In the recent Fast Co.DESIGN article “10 Ways to Rescue Handwriting From the Grave,” author Philip Hensher describes his great love of handwriting—yep, the lost art requiring a writing utensil and non-digital surface—and his hope that handwriting gets its rightful place in our daily lives.
“I want everyone to maintain an intimate and unique connection with words and ink and paper and the movement of hand and arm. I would love people to lose shame in their own handwriting, and develop an interest in the varieties of writing instead–something which might lead them to do something about their handwriting, rather than regarding it with despair. I want people to write, not on special occasions, but daily. I want to maintain a variety of ways to engage with the silent word and the considered record of a sentence–typed on keyboards, thumbed on keypads, handwritten–and to enrich our relationship with language through a variety of means.” (Hensher)
Hensher’s piece reminds readers to fold in handwriting to your daily life. He’s not anti-digital writing but asks readers to remember—to also cherish—the simple craft of handwriting.
While I read the article (an excerpt from Hensher’s book The Missing Ink), a few points truly resonated with me. I’ll share three thoughts—then give you leave to go read the entire article.
1. Writing by hand every day helps us to bring down the hectic pace of our lives just a notch.
“In all sorts of areas of our life, we enhance the quality of our lives by going for the slow option, the path which takes a little bit of effort.” (Hensher)
If you peruse Etsy, the world’s largest online craft marketplace, you’ll see myriad people who chose to create works by hand. Yes, the crafters could have created art an easier way or bought a dress instead of sewing one, but they chose to create something extraordinary, something personal. Creating works by hand—whether an amazing vegetable garden a mosaic, hand-rolled ravioli, etc.—does take more time, more effort but it also requires more patience and thoughtfulness. You can’t rush pottery or a painting.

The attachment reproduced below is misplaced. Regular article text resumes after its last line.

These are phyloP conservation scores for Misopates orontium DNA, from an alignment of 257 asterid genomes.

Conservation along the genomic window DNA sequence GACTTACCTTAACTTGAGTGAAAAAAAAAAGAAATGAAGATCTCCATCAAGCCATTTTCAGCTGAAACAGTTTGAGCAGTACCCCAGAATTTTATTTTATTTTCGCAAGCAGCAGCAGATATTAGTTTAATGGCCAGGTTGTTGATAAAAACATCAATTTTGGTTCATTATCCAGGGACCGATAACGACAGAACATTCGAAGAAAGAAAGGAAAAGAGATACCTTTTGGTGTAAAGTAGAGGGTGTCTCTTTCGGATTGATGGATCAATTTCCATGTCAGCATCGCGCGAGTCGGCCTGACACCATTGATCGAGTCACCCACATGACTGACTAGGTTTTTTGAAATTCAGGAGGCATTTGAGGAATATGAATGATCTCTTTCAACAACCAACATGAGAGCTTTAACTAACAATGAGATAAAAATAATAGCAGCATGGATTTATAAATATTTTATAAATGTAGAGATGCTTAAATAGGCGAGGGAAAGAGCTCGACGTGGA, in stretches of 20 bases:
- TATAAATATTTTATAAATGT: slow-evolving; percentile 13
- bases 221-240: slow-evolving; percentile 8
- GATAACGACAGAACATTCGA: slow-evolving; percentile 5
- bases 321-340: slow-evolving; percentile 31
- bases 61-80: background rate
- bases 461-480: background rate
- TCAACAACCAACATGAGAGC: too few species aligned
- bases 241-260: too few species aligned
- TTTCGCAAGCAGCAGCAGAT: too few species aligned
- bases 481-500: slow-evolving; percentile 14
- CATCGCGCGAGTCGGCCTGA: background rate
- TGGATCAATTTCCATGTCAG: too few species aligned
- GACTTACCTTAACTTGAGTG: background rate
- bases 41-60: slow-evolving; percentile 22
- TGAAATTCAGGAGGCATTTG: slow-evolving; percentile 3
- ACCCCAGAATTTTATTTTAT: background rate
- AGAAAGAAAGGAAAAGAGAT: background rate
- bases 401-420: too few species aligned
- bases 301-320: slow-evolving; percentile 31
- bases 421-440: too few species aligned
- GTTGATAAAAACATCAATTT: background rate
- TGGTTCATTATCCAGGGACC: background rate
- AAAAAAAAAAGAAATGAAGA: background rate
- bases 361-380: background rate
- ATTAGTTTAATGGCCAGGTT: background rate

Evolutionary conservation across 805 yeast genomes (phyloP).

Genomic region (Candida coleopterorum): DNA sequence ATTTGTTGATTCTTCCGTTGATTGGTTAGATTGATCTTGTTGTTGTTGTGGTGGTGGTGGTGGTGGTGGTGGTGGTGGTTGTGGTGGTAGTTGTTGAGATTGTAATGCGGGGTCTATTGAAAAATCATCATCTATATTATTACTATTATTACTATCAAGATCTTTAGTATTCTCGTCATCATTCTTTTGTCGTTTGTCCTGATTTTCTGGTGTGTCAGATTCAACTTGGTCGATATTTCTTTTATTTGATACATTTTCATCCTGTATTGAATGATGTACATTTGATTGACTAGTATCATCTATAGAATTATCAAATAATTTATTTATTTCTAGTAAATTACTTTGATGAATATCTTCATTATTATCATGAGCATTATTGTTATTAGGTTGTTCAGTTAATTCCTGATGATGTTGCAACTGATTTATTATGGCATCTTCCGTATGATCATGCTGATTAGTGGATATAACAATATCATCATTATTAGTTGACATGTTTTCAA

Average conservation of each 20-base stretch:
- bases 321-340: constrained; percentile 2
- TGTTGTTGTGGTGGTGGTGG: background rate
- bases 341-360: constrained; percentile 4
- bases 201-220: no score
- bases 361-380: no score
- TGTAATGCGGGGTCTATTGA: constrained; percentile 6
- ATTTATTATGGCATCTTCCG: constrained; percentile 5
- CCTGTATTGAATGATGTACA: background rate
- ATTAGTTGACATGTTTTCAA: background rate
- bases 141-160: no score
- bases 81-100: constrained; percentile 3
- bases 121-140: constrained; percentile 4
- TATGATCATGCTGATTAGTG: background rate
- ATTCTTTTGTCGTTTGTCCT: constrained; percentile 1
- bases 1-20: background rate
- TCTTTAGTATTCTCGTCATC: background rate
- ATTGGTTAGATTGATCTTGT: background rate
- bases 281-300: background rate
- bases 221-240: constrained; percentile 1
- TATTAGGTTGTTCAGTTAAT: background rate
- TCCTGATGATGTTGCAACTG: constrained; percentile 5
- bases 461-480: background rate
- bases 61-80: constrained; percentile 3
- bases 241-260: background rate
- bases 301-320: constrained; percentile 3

Producing those works, just like in writing a note by hand, helps us to slow down.
2. Writing helps us to be mindful. If we take some time to think about the writing surface, our writing instrument, and the movement of the writing instrument on paper, we become people who are more aware of our environment, our tasks, our lives.
“Why are you in a rush? Why don’t you have two minutes to write something down? Why is your pen dashing in that awful way over the paper? Who ever described, or thought of describing, their handwriting as executing so many w.p.m.? Why can’t you breathe, and lift, and take a moment to enjoy this small sensuous act?” (Hensher)
3. Writing by hand has value because it is a reflection of you. In other words, your handwriting is something that you’ve created. At its core, the written word, even if on a shopping list or a gift tag, is like your interpretation of symbols to reflect a thought. Don’t stress over it and make fun of it for being too small, too scribbled, too sloppy, too anything; don’t place burdens on it. Instead, value your handwriting’s unique aspects. You’ve produced artwork. Value it as such.
“Start from the good psychic point that you can always value it, because it has so much of you in it.” (Hensher)
Make handwriting part of your daily life. See those scraps of paper and scribbled thoughts as miniature works of art that express who you are. Not all of you—that’s far too much pressure for handwriting—but part of you, who you are in that moment. Whether you are feeling angry, whimsical, confused, or affectionate, your handwriting will reflect that.
In the Fast Co.DESIGN article, Hensher offers wonderful and thoughtful ideas for incorporating handwriting into your life. I highly recommend you check it out.